If imitation were the sincerest form of flattery, then Richard “Night Stalker” Ramirez would be extremely flattered if he were still alive today.
Gregory Scott Hale, 37, admitted to police that he picked up a mother of six and murdered, dismembered and ate parts of her body to emulate his role model – the 1980s sadistic California serial killer the Night Stalker.
Hale also told police that he took Marie Hyder, 36, to his parents’ Tennessee home where he lived to do all of these things as part of a satanic ritual. Hale allegedly read Ramirez’s “manifesto” obsessively, to the point where he followed it to a T.
Psychiatrist and serial killer expert Dr. Park Dietz, who interviewed Ramirez in prison, said, “Hale thought he, too, was a Night Stalker. He identified with Ramirez, looked up to him and idolized him.”
Although Hale has no former run-ins with the law, Dr. Dietz believes that Hale likely staged “rehearsals” where he would stalk women “imagining how it would be to rape, kill or capture them.”
Dr. Steven Egger, associate professor of criminology at the University of Houston in Clear Lake, Texas, said that if Hale hadn’t been caught after his first murder, he probably would have gone on to murder others.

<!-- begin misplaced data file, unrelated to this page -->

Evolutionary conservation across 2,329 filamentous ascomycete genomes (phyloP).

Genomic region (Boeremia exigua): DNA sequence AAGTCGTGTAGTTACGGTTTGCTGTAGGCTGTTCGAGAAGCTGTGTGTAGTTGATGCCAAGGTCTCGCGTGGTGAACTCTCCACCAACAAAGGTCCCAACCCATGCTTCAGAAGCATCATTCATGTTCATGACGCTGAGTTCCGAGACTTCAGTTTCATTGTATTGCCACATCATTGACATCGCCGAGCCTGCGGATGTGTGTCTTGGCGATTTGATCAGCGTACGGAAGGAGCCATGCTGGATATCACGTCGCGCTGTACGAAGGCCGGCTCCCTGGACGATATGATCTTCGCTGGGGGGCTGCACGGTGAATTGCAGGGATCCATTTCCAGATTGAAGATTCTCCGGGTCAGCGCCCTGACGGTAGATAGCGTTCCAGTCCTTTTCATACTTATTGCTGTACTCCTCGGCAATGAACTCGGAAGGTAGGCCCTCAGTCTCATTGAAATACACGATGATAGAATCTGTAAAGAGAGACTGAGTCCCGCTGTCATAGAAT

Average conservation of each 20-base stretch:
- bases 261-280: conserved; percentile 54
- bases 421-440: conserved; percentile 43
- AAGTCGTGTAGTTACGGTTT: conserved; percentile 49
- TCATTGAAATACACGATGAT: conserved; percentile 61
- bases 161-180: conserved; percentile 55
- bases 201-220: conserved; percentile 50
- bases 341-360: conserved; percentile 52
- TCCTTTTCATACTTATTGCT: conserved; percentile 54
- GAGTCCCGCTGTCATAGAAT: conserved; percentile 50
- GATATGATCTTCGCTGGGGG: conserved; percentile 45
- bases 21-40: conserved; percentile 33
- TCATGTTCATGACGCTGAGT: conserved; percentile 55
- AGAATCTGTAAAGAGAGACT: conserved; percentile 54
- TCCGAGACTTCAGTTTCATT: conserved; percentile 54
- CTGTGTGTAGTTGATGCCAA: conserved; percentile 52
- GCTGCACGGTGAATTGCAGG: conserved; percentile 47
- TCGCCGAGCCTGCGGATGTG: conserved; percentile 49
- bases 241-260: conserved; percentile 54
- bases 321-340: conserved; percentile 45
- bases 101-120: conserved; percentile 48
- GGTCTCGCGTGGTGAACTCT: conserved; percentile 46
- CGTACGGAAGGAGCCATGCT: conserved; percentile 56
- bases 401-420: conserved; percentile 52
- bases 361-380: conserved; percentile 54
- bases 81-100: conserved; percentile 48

“Killers are motivated by power, dominance and having control over somebody else,” Dr. Egger said. “They like to play God. Hale was not a skilled, practiced killer. I think he was just getting started.”
However, not everything turned out as planned for Hale, as he was caught after he asked a neighbor to help him dispose of Hyder’s body. He confessed to everything and even told them extremely gruesome details.
“Subject beheaded her and cut off her hands, placing her head and hands in a plastic bucket,” the police report states. “He cut off her feet and other body parts, placing them in another bucket, and buried the victim’s torso in a burn pile at the residence.”
During his trial, Ramirez drew pentagram symbols on his hand and shouted, “Hail Satan!”
Ramirez often wrote about his dark thoughts and posted comments on social media, too. In his Facebook posts, Hale once wrote, “I hug the people I hate to I know how big to dig the hole in my backyard.”
But Dr. Dietz believes Hale ultimately confessed because he wants to be remembered as a notorious criminal.
“Many serial killers admit to comparing their ‘body count’ to other serial killers and reading books on serial killers. Like anyone else, they have curiosity about people like them. They don’t want to feel alone.
“They want to feel special, but not be the only one.”